"While in a karaoke box, I took a dive on the table and spilled drinks all over the person I was with."
The speaker, a 33-year-old woman, used the English word "daibingu" (diving) to describe her drunken fall. Since this term appears in Iwanami Shoten's authoritative Kojien dictionary ("Daibingu: tobikomu koto"), usage in this context appears to be acceptable.
In its latest monthly poll of 100 salarymen, Takarajima (July) asks the subjects regarding drinking habits, and more specifically about unpleasant things that happened to them while they were under the influence, under the headline "Yoparatte no Daishittai" -- huge mishaps (or indiscretions) that happened (to me) while drunk.
Reflecting the magazine's mostly young readership, the respondents were mainly males and females in their 30s (38 people) and 40s (36 people), with another 17 in their 20s. Only nine over age 50 took part.
Due to a variety of factors reported elsewhere -- such as the recession cutting into married workers' "pocket money," cutbacks in corporate entertainment budgets (also due to the recession) and a trend toward less after-work socializing between co-workers -- the frequency of drinking is not as common as some might suppose. Forty-eight, or just under half the respondents, told Takarajima they go out two times or less per month, as opposed to 10% who said they go out 10 or more times per month.
Only two of the 100 respondents said they managed to imbibe for an average of 2,000 yen or less. Sixty percent said their average expenditures exceeded 3,500 yen per evening and another 20% said they typically spent between 3,000 to 3,500 yen.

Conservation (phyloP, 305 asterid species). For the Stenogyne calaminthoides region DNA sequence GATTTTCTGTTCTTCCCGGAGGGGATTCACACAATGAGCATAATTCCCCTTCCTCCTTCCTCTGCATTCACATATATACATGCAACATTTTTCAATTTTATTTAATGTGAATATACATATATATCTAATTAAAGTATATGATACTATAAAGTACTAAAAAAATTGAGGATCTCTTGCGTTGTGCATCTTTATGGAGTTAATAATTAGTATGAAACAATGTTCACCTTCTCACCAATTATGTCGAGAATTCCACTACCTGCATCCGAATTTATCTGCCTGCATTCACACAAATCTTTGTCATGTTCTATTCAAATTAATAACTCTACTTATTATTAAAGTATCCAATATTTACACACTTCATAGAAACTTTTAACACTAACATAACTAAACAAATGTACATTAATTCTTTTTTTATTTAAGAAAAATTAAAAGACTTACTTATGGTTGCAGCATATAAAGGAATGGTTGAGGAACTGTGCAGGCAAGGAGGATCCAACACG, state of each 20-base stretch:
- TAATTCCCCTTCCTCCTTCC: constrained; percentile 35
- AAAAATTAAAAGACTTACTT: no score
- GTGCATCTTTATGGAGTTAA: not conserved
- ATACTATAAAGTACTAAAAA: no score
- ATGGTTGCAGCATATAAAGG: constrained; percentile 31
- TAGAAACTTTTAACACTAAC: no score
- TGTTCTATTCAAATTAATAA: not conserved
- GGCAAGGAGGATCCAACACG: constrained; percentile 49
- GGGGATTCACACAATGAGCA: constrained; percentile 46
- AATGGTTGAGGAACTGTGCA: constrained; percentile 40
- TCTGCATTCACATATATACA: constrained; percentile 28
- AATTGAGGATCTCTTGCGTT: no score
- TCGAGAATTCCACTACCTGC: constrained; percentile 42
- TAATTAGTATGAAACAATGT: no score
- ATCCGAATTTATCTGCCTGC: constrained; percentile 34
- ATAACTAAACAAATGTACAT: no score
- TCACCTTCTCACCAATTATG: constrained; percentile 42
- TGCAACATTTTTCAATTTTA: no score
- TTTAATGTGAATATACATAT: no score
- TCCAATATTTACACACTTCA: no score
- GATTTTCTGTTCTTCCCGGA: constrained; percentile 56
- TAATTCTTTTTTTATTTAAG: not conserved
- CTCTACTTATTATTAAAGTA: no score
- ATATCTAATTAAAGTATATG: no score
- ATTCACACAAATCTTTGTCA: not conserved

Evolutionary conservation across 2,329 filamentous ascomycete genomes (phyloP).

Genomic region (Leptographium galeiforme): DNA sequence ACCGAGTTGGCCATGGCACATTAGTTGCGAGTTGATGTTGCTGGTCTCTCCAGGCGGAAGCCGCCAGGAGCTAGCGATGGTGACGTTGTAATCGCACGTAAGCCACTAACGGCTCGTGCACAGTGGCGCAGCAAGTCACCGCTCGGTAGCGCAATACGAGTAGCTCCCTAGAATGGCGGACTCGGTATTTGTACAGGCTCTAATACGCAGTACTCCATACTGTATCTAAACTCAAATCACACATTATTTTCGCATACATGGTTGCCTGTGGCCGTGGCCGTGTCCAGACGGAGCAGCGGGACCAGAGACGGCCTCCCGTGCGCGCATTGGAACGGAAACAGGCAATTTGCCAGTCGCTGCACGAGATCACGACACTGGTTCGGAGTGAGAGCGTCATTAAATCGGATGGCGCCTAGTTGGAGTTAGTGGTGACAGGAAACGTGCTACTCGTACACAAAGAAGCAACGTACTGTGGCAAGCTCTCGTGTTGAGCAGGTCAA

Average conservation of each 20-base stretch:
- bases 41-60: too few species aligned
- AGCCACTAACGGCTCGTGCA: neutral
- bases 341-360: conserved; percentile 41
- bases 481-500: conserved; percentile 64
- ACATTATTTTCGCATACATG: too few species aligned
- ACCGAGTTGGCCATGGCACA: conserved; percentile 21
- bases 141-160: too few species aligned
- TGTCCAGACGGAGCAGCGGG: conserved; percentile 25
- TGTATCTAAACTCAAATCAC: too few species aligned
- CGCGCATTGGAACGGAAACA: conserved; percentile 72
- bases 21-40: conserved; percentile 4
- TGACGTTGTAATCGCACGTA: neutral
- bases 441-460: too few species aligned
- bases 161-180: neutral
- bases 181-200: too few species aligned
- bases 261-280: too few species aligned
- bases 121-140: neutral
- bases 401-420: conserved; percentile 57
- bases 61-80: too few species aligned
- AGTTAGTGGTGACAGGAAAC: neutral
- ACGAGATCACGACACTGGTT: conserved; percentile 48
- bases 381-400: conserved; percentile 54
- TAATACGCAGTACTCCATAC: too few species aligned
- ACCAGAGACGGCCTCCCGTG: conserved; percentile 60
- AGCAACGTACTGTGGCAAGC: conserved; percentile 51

The magazine lists up 25 personal accounts of embarrassing indiscretions. Interestingly, most of the ones from males insist they had "virtually no recollection," or "just a vague memory" of what they did while drunk.
"Once while drunk, I sat at the base of Hachiko in Shibuya and while shouting, 'Go for it, all you teeny boppers!' began flinging 100-yen coins," a 36-year old gent employed at a general contractor recalls.
The females' accounts, however, tended to be much more detailed, and entertaining to boot.
Take the one by a female civil servant, age 36, who typically goes out three nights a month.
"My female boss often invites me out. After she's had a few drinks to loosen up, she'll start rambling to me, saying things like, 'You're still young, and are a good dresser, so everything's fun for you. You've got long legs and aren't overweight -- you're about one-half my weight.'
"But when I corrected her in in jest by saying, 'Not one-half -- more like one-third,' she became infuriated."
A 28-year-old woman in a media-related business says she tipples an average of 15 times a month.
"One night the drinks were so yummy I couldn't help myself, but just chug-a-lugged them down. Before I realized it, I couldn't walk, and a 'sempai' (senior co-worker) took me to his (or her -- gender here was not specified) place to sober up. There was no elevator, just a spiral staircase that I had to climb up to the sixth floor. So there I was climbing in circles, and the booze was churning around in my stomach and my head was spinning, and, well, I regurgitated right there on the steps!
"I was passed out on the bed while my sempai went out to mop up the mess," she blushes. "I was mortified!"
Other accounts included a not-so-funny fall that resulted in a fractured skull; having one's pocket picked; and awakening the next morning to discover that while in his cups the previous night, the gentleman had proposed marriage to a Filipina pub hostess.
Takarajima's eminently sensible advice is to neither overindulge in drink -- nor let others force it upon you.© Japan Today